How To Ground An Airplane Headache

Flying is a headache, literally, first study of its kind shows.

October 13, 2008

Meditation, relaxation techniques can make your next flight headache-free.

RODALE NEWS, EMMAUS PA—Does it seems like you get a splitting headache every time you fly? As if long lines, delayed flights, and lack of elbowroom aren’t enough of a pain, “airplane headache” may affect millions of people every year, a new study suggests. Women and people who get migraine headaches seem to be especially prone. This is the first comprehensive study of a phenomenon that’s probably more familiar to travelers than to many doctors.


THE DETAILS: Researchers at a medical clinic in Haifa, Israel, surveyed 906 travelers and found that 52 of them—almost 6%—reported suffering flight-associated headaches. Extrapolated to the number of commercial air travelers worldwide, that number implies more than 100 million airplane headaches happen a year. The headaches averaged 6.2 on a 1–10 pain scale; two-thirds of the headache sufferers were women and a fifth of them reported suffering migraines.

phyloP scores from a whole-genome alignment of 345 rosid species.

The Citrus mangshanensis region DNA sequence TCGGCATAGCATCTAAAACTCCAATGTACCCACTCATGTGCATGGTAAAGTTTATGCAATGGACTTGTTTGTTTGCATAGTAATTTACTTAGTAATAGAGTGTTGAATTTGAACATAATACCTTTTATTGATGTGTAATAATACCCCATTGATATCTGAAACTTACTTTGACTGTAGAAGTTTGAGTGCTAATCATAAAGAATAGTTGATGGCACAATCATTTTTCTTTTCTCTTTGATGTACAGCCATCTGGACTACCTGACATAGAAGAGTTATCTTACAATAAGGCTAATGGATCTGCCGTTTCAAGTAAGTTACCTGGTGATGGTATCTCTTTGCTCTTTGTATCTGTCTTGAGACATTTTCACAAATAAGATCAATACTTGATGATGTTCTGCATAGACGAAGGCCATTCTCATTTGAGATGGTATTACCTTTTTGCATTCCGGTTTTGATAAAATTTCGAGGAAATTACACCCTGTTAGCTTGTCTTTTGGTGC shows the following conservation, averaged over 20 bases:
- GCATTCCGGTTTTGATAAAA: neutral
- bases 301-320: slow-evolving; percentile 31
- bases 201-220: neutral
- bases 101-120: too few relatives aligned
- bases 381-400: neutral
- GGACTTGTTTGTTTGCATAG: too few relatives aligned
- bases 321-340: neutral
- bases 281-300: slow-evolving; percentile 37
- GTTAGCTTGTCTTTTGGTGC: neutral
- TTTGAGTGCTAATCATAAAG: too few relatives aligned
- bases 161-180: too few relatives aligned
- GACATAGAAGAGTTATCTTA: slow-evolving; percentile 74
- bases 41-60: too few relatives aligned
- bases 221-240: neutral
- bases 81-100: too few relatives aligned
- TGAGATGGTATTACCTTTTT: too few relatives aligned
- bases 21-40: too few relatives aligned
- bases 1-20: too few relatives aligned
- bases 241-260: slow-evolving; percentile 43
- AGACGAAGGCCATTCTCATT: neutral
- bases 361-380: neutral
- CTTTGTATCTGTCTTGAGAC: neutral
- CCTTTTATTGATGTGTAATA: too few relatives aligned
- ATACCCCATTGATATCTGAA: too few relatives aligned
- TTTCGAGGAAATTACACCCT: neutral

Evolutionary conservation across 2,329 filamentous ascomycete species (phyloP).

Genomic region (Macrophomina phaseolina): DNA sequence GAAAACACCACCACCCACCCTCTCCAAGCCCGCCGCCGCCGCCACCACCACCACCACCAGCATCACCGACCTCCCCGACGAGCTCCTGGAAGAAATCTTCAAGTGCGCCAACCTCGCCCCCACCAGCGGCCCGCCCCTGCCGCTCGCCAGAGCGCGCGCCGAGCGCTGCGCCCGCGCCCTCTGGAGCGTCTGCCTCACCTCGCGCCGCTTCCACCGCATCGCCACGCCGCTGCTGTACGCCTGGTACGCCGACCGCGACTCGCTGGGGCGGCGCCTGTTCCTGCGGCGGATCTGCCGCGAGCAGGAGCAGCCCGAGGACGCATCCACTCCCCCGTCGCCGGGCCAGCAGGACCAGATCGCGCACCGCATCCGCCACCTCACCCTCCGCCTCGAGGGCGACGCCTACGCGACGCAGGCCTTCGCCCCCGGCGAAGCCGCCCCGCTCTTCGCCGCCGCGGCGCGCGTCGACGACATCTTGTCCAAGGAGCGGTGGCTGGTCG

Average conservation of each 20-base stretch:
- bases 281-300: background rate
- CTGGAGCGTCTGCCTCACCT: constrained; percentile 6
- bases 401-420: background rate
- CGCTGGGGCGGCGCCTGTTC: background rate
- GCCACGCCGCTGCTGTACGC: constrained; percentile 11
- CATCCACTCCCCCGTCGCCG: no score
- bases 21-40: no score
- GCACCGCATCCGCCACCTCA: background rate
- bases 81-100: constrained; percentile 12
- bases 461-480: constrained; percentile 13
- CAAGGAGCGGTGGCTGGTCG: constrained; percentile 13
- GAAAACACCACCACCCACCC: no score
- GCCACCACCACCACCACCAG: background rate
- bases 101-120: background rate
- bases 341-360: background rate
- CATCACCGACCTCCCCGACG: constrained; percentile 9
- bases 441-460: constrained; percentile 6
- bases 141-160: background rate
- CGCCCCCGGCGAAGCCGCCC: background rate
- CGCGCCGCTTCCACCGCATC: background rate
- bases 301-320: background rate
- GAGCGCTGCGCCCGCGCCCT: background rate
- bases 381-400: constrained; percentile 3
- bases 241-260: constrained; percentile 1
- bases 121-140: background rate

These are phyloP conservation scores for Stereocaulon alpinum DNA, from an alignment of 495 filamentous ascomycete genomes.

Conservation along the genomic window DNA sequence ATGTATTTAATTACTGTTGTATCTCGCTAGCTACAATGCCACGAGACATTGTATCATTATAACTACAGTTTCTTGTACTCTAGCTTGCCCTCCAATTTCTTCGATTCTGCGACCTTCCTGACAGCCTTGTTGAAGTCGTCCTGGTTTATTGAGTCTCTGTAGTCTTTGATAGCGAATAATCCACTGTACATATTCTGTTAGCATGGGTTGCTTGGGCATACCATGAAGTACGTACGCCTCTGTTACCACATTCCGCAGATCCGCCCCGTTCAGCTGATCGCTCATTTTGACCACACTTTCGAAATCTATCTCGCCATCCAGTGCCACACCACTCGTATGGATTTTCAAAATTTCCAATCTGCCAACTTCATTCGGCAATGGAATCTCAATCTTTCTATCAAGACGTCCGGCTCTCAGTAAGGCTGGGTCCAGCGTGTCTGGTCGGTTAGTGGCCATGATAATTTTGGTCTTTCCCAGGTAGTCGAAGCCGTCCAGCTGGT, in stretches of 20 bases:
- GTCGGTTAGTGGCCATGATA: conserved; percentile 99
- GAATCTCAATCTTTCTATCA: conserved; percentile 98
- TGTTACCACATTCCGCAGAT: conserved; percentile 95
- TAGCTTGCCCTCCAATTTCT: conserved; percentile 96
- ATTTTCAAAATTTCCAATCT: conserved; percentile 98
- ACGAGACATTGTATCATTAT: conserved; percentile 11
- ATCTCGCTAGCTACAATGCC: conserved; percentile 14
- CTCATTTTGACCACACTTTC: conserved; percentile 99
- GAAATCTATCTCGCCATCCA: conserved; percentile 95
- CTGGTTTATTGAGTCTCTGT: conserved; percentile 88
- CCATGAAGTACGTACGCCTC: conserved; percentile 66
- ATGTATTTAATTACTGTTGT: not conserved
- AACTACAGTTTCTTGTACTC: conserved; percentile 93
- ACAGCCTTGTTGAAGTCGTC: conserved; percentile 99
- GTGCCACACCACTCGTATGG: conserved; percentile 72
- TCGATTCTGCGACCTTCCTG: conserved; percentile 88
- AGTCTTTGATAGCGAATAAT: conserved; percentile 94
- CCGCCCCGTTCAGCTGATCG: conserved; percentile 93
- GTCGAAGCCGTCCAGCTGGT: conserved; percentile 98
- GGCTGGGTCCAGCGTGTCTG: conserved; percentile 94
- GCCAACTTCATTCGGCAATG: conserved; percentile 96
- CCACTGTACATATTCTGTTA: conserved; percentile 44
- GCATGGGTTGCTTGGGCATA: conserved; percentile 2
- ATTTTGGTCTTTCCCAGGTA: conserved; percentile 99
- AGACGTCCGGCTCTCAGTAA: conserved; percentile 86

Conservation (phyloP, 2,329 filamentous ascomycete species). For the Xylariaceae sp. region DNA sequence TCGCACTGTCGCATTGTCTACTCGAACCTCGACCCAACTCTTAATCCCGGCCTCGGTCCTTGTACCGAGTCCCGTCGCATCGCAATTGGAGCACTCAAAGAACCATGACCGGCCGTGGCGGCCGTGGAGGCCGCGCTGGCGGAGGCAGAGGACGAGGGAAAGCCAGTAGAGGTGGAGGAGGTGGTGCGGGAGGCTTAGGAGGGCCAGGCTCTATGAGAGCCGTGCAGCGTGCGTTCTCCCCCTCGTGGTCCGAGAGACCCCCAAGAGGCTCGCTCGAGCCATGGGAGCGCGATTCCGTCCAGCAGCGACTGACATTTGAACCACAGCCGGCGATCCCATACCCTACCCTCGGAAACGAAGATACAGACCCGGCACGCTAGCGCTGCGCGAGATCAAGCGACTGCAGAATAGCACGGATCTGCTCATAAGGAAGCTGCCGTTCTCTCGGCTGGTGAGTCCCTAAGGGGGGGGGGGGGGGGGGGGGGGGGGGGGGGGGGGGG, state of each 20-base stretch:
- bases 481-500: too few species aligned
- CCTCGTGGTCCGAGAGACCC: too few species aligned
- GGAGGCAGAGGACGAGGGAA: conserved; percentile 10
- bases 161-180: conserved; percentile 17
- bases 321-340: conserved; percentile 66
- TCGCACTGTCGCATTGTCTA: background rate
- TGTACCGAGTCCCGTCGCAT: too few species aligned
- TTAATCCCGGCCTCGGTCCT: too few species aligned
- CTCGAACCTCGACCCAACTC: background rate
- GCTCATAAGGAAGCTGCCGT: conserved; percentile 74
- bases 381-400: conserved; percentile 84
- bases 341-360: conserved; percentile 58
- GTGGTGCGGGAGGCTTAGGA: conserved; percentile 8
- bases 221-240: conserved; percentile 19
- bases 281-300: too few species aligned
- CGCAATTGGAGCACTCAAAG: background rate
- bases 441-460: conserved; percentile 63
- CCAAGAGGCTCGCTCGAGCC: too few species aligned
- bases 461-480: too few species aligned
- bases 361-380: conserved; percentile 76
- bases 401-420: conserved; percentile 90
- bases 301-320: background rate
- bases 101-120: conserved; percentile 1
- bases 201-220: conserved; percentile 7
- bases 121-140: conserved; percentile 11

WHAT IT MEANS: It’s not clear what causes airplane headaches. “I don’t think there’s much awareness of this,” says Israel Postman, MD, who directed the study. “As a consequence, there aren't too many theories.” In the study, headaches tended to occur when planes were taking off or landing, suggesting that a change in cabin pressure might be a factor. Engine noise, cabin air quality, and stress could also contribute. While over-the-counter headache pills may help in some cases, using them may not be the most effective tactic, says Frederick G. Freitag, DO, National Headache Foundation board of directors member and associate director of the Diamond Headache Clinic in Chicago, IL. He suspects these are vascular headaches, a swelling of the blood vessels and tissues around the head triggered by airplane cabin pressure, rather than the tension headaches we all get from time to time. “I would suggest strategies aimed toward vascular headaches, like the use of ice packs to the back of the neck and over the area of most intense pain, using eye shades to reduce light exposure and ear plugs to reduce noise.” Meditation or other relaxation techniques could also help.

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